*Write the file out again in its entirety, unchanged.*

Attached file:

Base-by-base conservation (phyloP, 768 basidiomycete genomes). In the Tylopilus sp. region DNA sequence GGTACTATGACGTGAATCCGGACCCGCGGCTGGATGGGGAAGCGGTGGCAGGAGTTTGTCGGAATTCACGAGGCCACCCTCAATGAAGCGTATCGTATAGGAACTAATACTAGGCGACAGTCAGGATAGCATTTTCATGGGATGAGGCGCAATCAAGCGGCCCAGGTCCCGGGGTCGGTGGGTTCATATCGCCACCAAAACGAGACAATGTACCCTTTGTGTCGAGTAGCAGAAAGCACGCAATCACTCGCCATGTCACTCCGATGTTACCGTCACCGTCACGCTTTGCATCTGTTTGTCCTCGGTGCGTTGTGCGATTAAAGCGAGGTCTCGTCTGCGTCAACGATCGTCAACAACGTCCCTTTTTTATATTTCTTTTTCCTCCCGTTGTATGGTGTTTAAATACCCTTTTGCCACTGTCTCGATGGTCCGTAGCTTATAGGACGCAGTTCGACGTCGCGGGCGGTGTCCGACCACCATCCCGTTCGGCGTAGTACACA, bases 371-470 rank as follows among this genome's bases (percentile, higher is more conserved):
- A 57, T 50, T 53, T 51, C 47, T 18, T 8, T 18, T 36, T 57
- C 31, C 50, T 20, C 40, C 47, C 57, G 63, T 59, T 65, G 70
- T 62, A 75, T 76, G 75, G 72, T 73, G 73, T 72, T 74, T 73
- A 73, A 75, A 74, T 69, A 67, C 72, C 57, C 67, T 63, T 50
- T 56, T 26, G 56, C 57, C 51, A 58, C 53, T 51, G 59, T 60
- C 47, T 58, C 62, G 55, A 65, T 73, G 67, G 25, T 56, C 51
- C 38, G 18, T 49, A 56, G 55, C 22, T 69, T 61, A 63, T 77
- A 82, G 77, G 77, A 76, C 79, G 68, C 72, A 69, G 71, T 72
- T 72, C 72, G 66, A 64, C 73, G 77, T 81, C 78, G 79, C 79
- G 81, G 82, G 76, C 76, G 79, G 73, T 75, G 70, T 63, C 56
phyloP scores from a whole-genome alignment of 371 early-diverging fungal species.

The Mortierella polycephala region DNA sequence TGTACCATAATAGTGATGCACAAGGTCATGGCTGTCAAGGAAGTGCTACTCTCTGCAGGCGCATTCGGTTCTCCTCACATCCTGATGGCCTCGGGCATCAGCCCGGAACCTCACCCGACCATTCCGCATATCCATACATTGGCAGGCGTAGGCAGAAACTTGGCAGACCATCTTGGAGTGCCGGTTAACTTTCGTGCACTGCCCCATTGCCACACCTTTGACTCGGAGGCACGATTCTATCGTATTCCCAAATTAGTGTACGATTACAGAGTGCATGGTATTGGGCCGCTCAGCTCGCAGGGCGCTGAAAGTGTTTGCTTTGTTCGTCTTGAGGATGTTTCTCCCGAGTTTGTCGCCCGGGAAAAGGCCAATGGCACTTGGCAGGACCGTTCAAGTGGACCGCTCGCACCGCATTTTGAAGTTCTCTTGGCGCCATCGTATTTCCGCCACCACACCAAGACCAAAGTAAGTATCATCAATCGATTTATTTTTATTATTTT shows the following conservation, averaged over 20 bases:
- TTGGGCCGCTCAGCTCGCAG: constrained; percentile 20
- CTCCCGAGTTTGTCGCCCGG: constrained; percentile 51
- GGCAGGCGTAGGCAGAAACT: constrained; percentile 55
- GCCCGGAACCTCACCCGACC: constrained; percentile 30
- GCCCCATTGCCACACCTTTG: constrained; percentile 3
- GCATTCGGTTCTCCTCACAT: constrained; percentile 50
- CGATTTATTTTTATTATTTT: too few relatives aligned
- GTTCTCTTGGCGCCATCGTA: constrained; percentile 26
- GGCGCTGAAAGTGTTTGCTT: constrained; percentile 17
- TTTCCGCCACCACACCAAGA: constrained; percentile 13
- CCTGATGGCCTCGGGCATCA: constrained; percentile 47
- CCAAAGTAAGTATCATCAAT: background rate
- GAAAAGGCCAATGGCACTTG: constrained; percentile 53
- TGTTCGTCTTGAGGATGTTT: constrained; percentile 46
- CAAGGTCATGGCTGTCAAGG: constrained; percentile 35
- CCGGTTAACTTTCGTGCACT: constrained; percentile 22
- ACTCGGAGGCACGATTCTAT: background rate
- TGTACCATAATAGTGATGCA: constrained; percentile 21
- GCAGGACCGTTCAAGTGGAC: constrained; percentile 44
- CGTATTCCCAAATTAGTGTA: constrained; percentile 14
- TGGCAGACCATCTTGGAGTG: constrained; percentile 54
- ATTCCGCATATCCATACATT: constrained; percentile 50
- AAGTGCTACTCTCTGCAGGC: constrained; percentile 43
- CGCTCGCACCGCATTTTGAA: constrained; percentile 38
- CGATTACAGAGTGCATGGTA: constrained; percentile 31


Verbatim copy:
Base-by-base conservation (phyloP, 768 basidiomycete genomes). In the Tylopilus sp. region DNA sequence GGTACTATGACGTGAATCCGGACCCGCGGCTGGATGGGGAAGCGGTGGCAGGAGTTTGTCGGAATTCACGAGGCCACCCTCAATGAAGCGTATCGTATAGGAACTAATACTAGGCGACAGTCAGGATAGCATTTTCATGGGATGAGGCGCAATCAAGCGGCCCAGGTCCCGGGGTCGGTGGGTTCATATCGCCACCAAAACGAGACAATGTACCCTTTGTGTCGAGTAGCAGAAAGCACGCAATCACTCGCCATGTCACTCCGATGTTACCGTCACCGTCACGCTTTGCATCTGTTTGTCCTCGGTGCGTTGTGCGATTAAAGCGAGGTCTCGTCTGCGTCAACGATCGTCAACAACGTCCCTTTTTTATATTTCTTTTTCCTCCCGTTGTATGGTGTTTAAATACCCTTTTGCCACTGTCTCGATGGTCCGTAGCTTATAGGACGCAGTTCGACGTCGCGGGCGGTGTCCGACCACCATCCCGTTCGGCGTAGTACACA, bases 371-470 rank as follows among this genome's bases (percentile, higher is more conserved):
- A 57, T 50, T 53, T 51, C 47, T 18, T 8, T 18, T 36, T 57
- C 31, C 50, T 20, C 40, C 47, C 57, G 63, T 59, T 65, G 70
- T 62, A 75, T 76, G 75, G 72, T 73, G 73, T 72, T 74, T 73
- A 73, A 75, A 74, T 69, A 67, C 72, C 57, C 67, T 63, T 50
- T 56, T 26, G 56, C 57, C 51, A 58, C 53, T 51, G 59, T 60
- C 47, T 58, C 62, G 55, A 65, T 73, G 67, G 25, T 56, C 51
- C 38, G 18, T 49, A 56, G 55, C 22, T 69, T 61, A 63, T 77
- A 82, G 77, G 77, A 76, C 79, G 68, C 72, A 69, G 71, T 72
- T 72, C 72, G 66, A 64, C 73, G 77, T 81, C 78, G 79, C 79
- G 81, G 82, G 76, C 76, G 79, G 73, T 75, G 70, T 63, C 56
phyloP scores from a whole-genome alignment of 371 early-diverging fungal species.

The Mortierella polycephala region DNA sequence TGTACCATAATAGTGATGCACAAGGTCATGGCTGTCAAGGAAGTGCTACTCTCTGCAGGCGCATTCGGTTCTCCTCACATCCTGATGGCCTCGGGCATCAGCCCGGAACCTCACCCGACCATTCCGCATATCCATACATTGGCAGGCGTAGGCAGAAACTTGGCAGACCATCTTGGAGTGCCGGTTAACTTTCGTGCACTGCCCCATTGCCACACCTTTGACTCGGAGGCACGATTCTATCGTATTCCCAAATTAGTGTACGATTACAGAGTGCATGGTATTGGGCCGCTCAGCTCGCAGGGCGCTGAAAGTGTTTGCTTTGTTCGTCTTGAGGATGTTTCTCCCGAGTTTGTCGCCCGGGAAAAGGCCAATGGCACTTGGCAGGACCGTTCAAGTGGACCGCTCGCACCGCATTTTGAAGTTCTCTTGGCGCCATCGTATTTCCGCCACCACACCAAGACCAAAGTAAGTATCATCAATCGATTTATTTTTATTATTTT shows the following conservation, averaged over 20 bases:
- TTGGGCCGCTCAGCTCGCAG: constrained; percentile 20
- CTCCCGAGTTTGTCGCCCGG: constrained; percentile 51
- GGCAGGCGTAGGCAGAAACT: constrained; percentile 55
- GCCCGGAACCTCACCCGACC: constrained; percentile 30
- GCCCCATTGCCACACCTTTG: constrained; percentile 3
- GCATTCGGTTCTCCTCACAT: constrained; percentile 50
- CGATTTATTTTTATTATTTT: too few relatives aligned
- GTTCTCTTGGCGCCATCGTA: constrained; percentile 26
- GGCGCTGAAAGTGTTTGCTT: constrained; percentile 17
- TTTCCGCCACCACACCAAGA: constrained; percentile 13
- CCTGATGGCCTCGGGCATCA: constrained; percentile 47
- CCAAAGTAAGTATCATCAAT: background rate
- GAAAAGGCCAATGGCACTTG: constrained; percentile 53
- TGTTCGTCTTGAGGATGTTT: constrained; percentile 46
- CAAGGTCATGGCTGTCAAGG: constrained; percentile 35
- CCGGTTAACTTTCGTGCACT: constrained; percentile 22
- ACTCGGAGGCACGATTCTAT: background rate
- TGTACCATAATAGTGATGCA: constrained; percentile 21
- GCAGGACCGTTCAAGTGGAC: constrained; percentile 44
- CGTATTCCCAAATTAGTGTA: constrained; percentile 14
- TGGCAGACCATCTTGGAGTG: constrained; percentile 54
- ATTCCGCATATCCATACATT: constrained; percentile 50
- AAGTGCTACTCTCTGCAGGC: constrained; percentile 43
- CGCTCGCACCGCATTTTGAA: constrained; percentile 38
- CGATTACAGAGTGCATGGTA: constrained; percentile 31